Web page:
We use budding yeast, Ashbya (a filamentous fungus) and mammalian tissue culture cells to study how cells are organized in time and space. Here are some approaches that we take to study these problems:
Polarized fluorescence microscopy takes advantage of the intrinsic dipole moment present in all fluorescent proteins, including GFP. It is used to determine not just the position but also the orientation of the protein. When GFP is fused to a protein of interest and imaged using linear polarized light, the intensity of fluorescence can be used to determine the arrangement of the proteins within the cell. The is a powerful aproach to analyze protein structure and the order in protein assemblies in live cells. We have applied this with Rudolf Oldenbourg at the MBL in Woods Hole to the septin cytoskeleton and used to determine that septin filaments are paired in cells and the arrangement is conserved between yeast, Ashbya and mammalian cells (see right, lines represent the arrangement of GFPs fused to individual septins). Below you can see the approach applied to septin rings in cross section which has revealed that filaments are straight rather than twisted with respect to the membrane.
|Here is an example of a timelapse movie in which GFP is targeted to nuclei in Ashbya and cells are imaged using widefield fluorescence microscopy. Images were acquired every minute and the movie is displayed at 5 fps. From this data the coordinates of each nucleus can be automatically or manually tracked through time and these coordinates are input into MATLAB for large scale analysis of pedigrees. An example of a graphical MATLAB output of this data is shown at right.||Here is the same movie as shown to the left, but now the nuclei are colored according to their lineage. Using automated analysis in MATLAB, we can evaluate a variety of characteristics of nuclei including their speed, the amount of cytoplasm they have sampled, who they are beside, how sister nuclei behave relative to one another and division cycle times. We then use these traits for statistical modleing to evaluate what aspects of the division cycle and nuclear behavior are regulated and what are stochastic.|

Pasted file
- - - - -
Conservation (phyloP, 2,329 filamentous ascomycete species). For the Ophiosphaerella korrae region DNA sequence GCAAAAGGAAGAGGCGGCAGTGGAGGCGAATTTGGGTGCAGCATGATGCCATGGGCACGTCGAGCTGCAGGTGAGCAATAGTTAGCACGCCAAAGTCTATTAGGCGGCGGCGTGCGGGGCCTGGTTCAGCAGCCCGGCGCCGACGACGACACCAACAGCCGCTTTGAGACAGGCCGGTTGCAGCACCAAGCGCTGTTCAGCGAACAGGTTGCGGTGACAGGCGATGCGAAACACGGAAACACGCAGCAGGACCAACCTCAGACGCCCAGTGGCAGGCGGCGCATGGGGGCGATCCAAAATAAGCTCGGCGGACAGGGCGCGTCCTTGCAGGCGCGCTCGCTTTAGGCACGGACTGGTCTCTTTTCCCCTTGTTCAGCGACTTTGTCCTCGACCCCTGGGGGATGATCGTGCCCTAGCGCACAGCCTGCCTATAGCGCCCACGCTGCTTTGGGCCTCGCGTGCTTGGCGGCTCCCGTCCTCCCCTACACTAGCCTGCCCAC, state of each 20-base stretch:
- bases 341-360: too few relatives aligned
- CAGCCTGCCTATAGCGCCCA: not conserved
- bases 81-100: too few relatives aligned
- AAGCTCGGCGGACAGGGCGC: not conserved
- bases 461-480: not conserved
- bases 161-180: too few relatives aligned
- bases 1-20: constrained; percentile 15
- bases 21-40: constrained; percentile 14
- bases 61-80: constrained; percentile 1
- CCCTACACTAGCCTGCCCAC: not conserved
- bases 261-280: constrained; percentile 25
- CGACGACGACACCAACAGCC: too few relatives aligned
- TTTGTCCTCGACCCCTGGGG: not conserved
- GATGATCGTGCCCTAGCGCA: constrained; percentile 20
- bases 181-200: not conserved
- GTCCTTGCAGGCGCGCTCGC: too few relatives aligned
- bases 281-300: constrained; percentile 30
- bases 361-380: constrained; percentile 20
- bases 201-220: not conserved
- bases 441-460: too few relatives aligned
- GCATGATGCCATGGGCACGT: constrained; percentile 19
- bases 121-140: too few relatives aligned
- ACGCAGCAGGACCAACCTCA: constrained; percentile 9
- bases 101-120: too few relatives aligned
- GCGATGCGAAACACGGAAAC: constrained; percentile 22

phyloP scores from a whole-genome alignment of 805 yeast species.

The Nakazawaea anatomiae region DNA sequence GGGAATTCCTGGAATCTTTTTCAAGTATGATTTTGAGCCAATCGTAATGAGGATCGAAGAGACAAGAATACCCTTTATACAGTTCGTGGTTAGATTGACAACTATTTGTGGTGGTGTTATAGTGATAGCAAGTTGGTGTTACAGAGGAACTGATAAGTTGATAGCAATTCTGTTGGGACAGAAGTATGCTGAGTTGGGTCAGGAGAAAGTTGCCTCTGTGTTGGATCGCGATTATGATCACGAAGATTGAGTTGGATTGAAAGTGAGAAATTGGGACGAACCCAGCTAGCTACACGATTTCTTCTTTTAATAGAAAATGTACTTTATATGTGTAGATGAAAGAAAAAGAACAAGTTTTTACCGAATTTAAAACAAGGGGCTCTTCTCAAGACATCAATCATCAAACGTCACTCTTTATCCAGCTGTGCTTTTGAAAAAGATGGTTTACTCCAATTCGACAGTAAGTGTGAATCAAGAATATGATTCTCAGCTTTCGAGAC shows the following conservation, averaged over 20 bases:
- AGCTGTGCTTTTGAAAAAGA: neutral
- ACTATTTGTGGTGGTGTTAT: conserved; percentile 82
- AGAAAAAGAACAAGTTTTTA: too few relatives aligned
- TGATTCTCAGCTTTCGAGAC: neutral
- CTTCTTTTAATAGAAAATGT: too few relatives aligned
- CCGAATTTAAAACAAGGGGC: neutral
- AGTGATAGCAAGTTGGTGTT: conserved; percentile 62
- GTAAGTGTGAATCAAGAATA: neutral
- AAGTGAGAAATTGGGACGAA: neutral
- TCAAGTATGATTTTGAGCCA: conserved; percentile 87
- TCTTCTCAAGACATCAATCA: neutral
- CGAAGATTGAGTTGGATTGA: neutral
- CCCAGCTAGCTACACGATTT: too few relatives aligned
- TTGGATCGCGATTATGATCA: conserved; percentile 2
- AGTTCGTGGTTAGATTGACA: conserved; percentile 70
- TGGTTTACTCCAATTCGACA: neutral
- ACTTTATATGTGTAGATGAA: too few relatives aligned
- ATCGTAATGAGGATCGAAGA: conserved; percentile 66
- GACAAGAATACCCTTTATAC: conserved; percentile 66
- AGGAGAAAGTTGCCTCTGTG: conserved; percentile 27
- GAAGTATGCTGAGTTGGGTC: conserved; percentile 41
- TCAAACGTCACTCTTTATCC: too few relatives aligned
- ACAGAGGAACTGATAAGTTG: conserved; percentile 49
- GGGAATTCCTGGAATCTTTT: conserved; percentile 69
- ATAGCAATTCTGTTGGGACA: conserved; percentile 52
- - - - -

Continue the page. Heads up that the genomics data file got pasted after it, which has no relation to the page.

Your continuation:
|In collaboration with Tomomi Tani at the MBL in Woods Hole, we are using single molecule orientational imaging approaches to evaluate the mechanisms of septin assembly in live cells. We are combining TIRF imaging with linear polarizers to determine the position and the orientation of single fluorescent proteins. To the right, you can see individual septin molecules that were captured in transit to an already assembled septin filament. The spots are color-coded based on the calculated orientation of the GFP.|
|We are interested in how the cytoplasm is organized and we hypothesize that transcripts are non-randomly positioned to create functional neighborhoods in the cell. We hypothesize such organization is important for nuclear autonomy. To understand how nuclei may act independently in one cell we are using several approaches to evaluate the spatial distribution of transcripts and nascent proteins within a common multinucleate cytoplasm. We are addressing if transcripts are randomly distributed by analyzing the spatial distribution of data in cells and simulating random distributions (an example is shown at right). We analyze this data using spatial statistics to assess if there are patterns to the localizations of specific transcripts and on what scale there may be clustering or dispersion of the mRNAs. We are also measuring the diffusion of proteins between nuclei and in the cytoplasm to determine if there is sheltering of nuclei or specific proteins that limits their diffusion between adjacent nuclei in the cell.||
Last Updated: 12/21/11